Tuesday, April 24, 2012
For the past 25 years, the Alpha Project has been helping homeless and formerly incarcerated people in San Diego turn their lives around, saving taxpayers money while making productive citizens out of people we often give up on.
Most of these men would probably be in prison or homeless if it were not for the Alpha Project's "Take Back the Streets" program. It has been making a difference in San Diego for more than 20 years. "It's fun, it makes you sweat, exercise, helping out the community. Look at this area -- it's all messed up, so I feel good doing something for everybody,you know," said Carlos "pee wee" Juarez.
Juarez didn't always think that way. His life used to be messed up too. Going in and out of prison following in the footsteps of his dad, grandmother and uncles. All gang members in the Skyline area. But Juarez finally broke the cycle. He's been sober and out of prison since 2000.
"Alpha Project they blessed me with a job, I was almost homeless, selling drugs and on my way back to jail," Juarez said. Take Back the Streets has been providing transitional jobs and training like brush clearing to prevent fires, graffiti removal, debris cleanup and security at various venues since 1987 in San Diego County. Juarez likes to produce rap songs and often talks to school kids about the mistakes he wishes he didn't make growing up.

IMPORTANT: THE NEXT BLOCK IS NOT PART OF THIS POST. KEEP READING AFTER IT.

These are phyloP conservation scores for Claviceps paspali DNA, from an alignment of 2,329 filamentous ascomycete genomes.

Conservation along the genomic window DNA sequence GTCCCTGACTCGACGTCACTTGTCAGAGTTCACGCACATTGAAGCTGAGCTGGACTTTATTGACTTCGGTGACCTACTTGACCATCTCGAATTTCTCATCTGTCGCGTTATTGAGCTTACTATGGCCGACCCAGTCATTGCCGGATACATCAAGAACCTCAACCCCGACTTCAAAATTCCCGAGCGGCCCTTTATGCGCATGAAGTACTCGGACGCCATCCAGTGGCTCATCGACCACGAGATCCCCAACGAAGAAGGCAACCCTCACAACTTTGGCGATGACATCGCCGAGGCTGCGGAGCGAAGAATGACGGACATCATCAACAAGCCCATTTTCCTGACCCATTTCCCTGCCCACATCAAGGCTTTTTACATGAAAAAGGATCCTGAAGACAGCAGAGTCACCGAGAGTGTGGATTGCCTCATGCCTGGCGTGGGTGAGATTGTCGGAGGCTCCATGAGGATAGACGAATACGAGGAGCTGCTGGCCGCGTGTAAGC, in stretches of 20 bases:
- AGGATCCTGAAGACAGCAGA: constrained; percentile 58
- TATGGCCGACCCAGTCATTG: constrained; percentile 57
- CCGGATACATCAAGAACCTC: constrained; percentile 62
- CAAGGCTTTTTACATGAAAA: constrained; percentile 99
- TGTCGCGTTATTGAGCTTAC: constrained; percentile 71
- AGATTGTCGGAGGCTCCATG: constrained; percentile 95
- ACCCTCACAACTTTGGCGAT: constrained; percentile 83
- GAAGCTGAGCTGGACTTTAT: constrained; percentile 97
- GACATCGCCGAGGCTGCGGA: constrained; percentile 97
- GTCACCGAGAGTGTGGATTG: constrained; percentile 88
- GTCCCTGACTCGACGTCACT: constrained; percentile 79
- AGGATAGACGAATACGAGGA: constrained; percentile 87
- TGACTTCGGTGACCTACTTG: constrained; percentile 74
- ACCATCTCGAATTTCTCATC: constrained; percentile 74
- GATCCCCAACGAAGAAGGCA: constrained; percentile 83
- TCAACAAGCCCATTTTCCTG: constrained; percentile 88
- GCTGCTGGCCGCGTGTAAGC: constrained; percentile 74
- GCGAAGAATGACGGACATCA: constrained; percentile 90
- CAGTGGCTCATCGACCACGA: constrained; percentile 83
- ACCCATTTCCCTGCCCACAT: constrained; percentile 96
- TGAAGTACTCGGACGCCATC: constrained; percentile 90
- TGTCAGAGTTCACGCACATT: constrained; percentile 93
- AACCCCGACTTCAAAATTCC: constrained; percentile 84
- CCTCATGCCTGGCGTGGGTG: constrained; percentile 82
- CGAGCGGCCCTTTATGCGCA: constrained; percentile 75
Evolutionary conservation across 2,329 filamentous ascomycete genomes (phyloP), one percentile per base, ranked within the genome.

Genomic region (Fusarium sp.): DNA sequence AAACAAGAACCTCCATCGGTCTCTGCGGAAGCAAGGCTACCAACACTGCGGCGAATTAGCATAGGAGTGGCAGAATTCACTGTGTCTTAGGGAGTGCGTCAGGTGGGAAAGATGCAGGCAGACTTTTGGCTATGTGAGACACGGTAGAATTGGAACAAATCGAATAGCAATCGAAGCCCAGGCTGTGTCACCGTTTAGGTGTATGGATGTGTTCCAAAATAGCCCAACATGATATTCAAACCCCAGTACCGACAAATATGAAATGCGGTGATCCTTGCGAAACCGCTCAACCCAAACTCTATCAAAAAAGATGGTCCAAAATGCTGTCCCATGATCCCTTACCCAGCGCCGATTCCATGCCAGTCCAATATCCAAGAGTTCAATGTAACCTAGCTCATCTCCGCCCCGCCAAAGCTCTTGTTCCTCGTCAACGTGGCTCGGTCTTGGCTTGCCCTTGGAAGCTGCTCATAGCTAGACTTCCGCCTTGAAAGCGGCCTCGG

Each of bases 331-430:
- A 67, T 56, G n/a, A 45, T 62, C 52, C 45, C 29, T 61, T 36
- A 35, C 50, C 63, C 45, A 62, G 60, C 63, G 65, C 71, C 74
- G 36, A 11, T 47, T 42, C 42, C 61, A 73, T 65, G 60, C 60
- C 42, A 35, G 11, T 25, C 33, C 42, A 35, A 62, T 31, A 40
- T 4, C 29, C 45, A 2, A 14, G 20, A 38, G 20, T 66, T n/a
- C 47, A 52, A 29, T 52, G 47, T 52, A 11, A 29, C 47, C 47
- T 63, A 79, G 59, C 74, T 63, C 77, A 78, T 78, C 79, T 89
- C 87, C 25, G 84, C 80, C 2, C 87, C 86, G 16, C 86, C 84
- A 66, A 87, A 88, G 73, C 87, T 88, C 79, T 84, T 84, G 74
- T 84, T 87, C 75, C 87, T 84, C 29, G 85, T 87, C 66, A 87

"I have to be a good role model for them to look up to me and for me to talk about what I'm doing now. I have to lead by example," he said.
Each TBS crew member is paid about $10 an hour to do the work. "I've been out of prison for the last 2 years and 9 months," said Kevin Mitchell.
High school football fans may remember 38 year old Mitchell from his days at Lincoln High school. "That was the only thing that kind of kept me from the streets at times," Mitchell said.
Once a highly recruited star linebacker with letters of interest from colleges across the nation. He chose the gang life over football and has the scars to prove it. Shot four different times with nine bullet wounds, and major stomach surgery twice. Mitchell is now working security downtown at the only daycare facility for homeless people in the city.
"Alpha Project has given me a better outlook on life, and gives me an opportunity to say somebody cares, not everybody thinks the way of a criminal who can't work or a guy whose a convicted felon." Mitchell said his "light bulb" moment came on his way to prison, when he saw a guy he used to compete against, Rashaan Salaam, another San Diego native, playing for the Chicago Bears on Monday Night Football.